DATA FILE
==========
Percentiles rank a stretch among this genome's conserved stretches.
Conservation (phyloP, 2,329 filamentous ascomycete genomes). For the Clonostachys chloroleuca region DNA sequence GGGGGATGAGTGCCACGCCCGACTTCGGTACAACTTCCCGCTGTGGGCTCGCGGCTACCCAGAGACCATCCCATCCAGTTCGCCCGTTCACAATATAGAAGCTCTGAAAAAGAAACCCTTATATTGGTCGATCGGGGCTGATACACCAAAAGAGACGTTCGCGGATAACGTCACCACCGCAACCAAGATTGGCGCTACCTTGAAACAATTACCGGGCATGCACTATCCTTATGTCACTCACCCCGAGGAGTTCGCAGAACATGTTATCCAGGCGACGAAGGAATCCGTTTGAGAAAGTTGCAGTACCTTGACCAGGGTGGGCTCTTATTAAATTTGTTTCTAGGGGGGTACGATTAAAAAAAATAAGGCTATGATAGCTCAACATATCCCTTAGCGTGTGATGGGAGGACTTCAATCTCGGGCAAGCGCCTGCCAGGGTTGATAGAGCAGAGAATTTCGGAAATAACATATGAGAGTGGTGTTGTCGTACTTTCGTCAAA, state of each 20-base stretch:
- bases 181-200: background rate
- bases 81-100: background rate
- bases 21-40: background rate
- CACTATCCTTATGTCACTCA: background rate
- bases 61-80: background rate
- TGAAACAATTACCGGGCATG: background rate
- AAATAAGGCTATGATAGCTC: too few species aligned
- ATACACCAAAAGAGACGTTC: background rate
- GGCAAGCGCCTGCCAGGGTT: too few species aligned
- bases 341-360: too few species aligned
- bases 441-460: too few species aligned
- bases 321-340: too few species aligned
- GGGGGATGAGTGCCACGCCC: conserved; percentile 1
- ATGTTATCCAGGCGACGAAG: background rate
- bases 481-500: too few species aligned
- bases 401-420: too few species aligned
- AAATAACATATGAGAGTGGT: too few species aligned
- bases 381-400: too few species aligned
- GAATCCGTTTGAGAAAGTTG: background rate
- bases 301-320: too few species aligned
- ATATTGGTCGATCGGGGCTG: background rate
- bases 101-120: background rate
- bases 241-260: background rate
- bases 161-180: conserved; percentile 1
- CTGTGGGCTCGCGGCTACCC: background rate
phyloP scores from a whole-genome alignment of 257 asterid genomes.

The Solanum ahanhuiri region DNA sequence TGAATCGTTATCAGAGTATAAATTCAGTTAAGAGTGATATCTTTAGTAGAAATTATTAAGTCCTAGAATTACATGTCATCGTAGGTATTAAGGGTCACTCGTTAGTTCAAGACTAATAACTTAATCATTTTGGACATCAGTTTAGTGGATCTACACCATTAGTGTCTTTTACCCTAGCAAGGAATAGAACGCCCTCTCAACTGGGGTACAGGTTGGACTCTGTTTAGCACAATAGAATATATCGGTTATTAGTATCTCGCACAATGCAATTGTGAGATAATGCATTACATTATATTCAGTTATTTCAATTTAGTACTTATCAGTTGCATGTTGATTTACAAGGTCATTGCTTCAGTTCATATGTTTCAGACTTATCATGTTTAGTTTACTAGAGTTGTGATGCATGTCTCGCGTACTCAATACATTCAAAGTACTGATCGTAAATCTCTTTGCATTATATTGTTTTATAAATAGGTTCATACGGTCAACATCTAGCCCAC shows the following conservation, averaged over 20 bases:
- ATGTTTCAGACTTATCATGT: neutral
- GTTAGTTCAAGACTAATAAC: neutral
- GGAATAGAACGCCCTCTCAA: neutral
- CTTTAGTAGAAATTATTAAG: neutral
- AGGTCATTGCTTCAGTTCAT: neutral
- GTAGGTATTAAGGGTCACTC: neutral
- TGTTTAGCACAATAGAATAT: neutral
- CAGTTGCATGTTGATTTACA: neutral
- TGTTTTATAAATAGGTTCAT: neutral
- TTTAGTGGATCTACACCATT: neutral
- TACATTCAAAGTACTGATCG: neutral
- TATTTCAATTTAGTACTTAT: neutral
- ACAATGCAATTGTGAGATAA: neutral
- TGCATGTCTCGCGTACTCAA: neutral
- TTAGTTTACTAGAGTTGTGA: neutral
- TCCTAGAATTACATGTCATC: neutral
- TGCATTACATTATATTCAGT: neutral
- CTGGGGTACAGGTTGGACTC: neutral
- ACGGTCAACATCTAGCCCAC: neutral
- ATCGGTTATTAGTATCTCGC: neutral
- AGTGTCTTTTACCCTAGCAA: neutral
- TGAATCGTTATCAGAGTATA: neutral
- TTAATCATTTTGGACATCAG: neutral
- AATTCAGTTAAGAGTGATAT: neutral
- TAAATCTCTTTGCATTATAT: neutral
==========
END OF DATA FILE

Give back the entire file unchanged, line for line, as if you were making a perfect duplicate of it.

Percentiles rank a stretch among this genome's conserved stretches.
Conservation (phyloP, 2,329 filamentous ascomycete genomes). For the Clonostachys chloroleuca region DNA sequence GGGGGATGAGTGCCACGCCCGACTTCGGTACAACTTCCCGCTGTGGGCTCGCGGCTACCCAGAGACCATCCCATCCAGTTCGCCCGTTCACAATATAGAAGCTCTGAAAAAGAAACCCTTATATTGGTCGATCGGGGCTGATACACCAAAAGAGACGTTCGCGGATAACGTCACCACCGCAACCAAGATTGGCGCTACCTTGAAACAATTACCGGGCATGCACTATCCTTATGTCACTCACCCCGAGGAGTTCGCAGAACATGTTATCCAGGCGACGAAGGAATCCGTTTGAGAAAGTTGCAGTACCTTGACCAGGGTGGGCTCTTATTAAATTTGTTTCTAGGGGGGTACGATTAAAAAAAATAAGGCTATGATAGCTCAACATATCCCTTAGCGTGTGATGGGAGGACTTCAATCTCGGGCAAGCGCCTGCCAGGGTTGATAGAGCAGAGAATTTCGGAAATAACATATGAGAGTGGTGTTGTCGTACTTTCGTCAAA, state of each 20-base stretch:
- bases 181-200: background rate
- bases 81-100: background rate
- bases 21-40: background rate
- CACTATCCTTATGTCACTCA: background rate
- bases 61-80: background rate
- TGAAACAATTACCGGGCATG: background rate
- AAATAAGGCTATGATAGCTC: too few species aligned
- ATACACCAAAAGAGACGTTC: background rate
- GGCAAGCGCCTGCCAGGGTT: too few species aligned
- bases 341-360: too few species aligned
- bases 441-460: too few species aligned
- bases 321-340: too few species aligned
- GGGGGATGAGTGCCACGCCC: conserved; percentile 1
- ATGTTATCCAGGCGACGAAG: background rate
- bases 481-500: too few species aligned
- bases 401-420: too few species aligned
- AAATAACATATGAGAGTGGT: too few species aligned
- bases 381-400: too few species aligned
- GAATCCGTTTGAGAAAGTTG: background rate
- bases 301-320: too few species aligned
- ATATTGGTCGATCGGGGCTG: background rate
- bases 101-120: background rate
- bases 241-260: background rate
- bases 161-180: conserved; percentile 1
- CTGTGGGCTCGCGGCTACCC: background rate
phyloP scores from a whole-genome alignment of 257 asterid genomes.

The Solanum ahanhuiri region DNA sequence TGAATCGTTATCAGAGTATAAATTCAGTTAAGAGTGATATCTTTAGTAGAAATTATTAAGTCCTAGAATTACATGTCATCGTAGGTATTAAGGGTCACTCGTTAGTTCAAGACTAATAACTTAATCATTTTGGACATCAGTTTAGTGGATCTACACCATTAGTGTCTTTTACCCTAGCAAGGAATAGAACGCCCTCTCAACTGGGGTACAGGTTGGACTCTGTTTAGCACAATAGAATATATCGGTTATTAGTATCTCGCACAATGCAATTGTGAGATAATGCATTACATTATATTCAGTTATTTCAATTTAGTACTTATCAGTTGCATGTTGATTTACAAGGTCATTGCTTCAGTTCATATGTTTCAGACTTATCATGTTTAGTTTACTAGAGTTGTGATGCATGTCTCGCGTACTCAATACATTCAAAGTACTGATCGTAAATCTCTTTGCATTATATTGTTTTATAAATAGGTTCATACGGTCAACATCTAGCCCAC shows the following conservation, averaged over 20 bases:
- ATGTTTCAGACTTATCATGT: neutral
- GTTAGTTCAAGACTAATAAC: neutral
- GGAATAGAACGCCCTCTCAA: neutral
- CTTTAGTAGAAATTATTAAG: neutral
- AGGTCATTGCTTCAGTTCAT: neutral
- GTAGGTATTAAGGGTCACTC: neutral
- TGTTTAGCACAATAGAATAT: neutral
- CAGTTGCATGTTGATTTACA: neutral
- TGTTTTATAAATAGGTTCAT: neutral
- TTTAGTGGATCTACACCATT: neutral
- TACATTCAAAGTACTGATCG: neutral
- TATTTCAATTTAGTACTTAT: neutral
- ACAATGCAATTGTGAGATAA: neutral
- TGCATGTCTCGCGTACTCAA: neutral
- TTAGTTTACTAGAGTTGTGA: neutral
- TCCTAGAATTACATGTCATC: neutral
- TGCATTACATTATATTCAGT: neutral
- CTGGGGTACAGGTTGGACTC: neutral
- ACGGTCAACATCTAGCCCAC: neutral
- ATCGGTTATTAGTATCTCGC: neutral
- AGTGTCTTTTACCCTAGCAA: neutral
- TGAATCGTTATCAGAGTATA: neutral
- TTAATCATTTTGGACATCAG: neutral
- AATTCAGTTAAGAGTGATAT: neutral
- TAAATCTCTTTGCATTATAT: neutral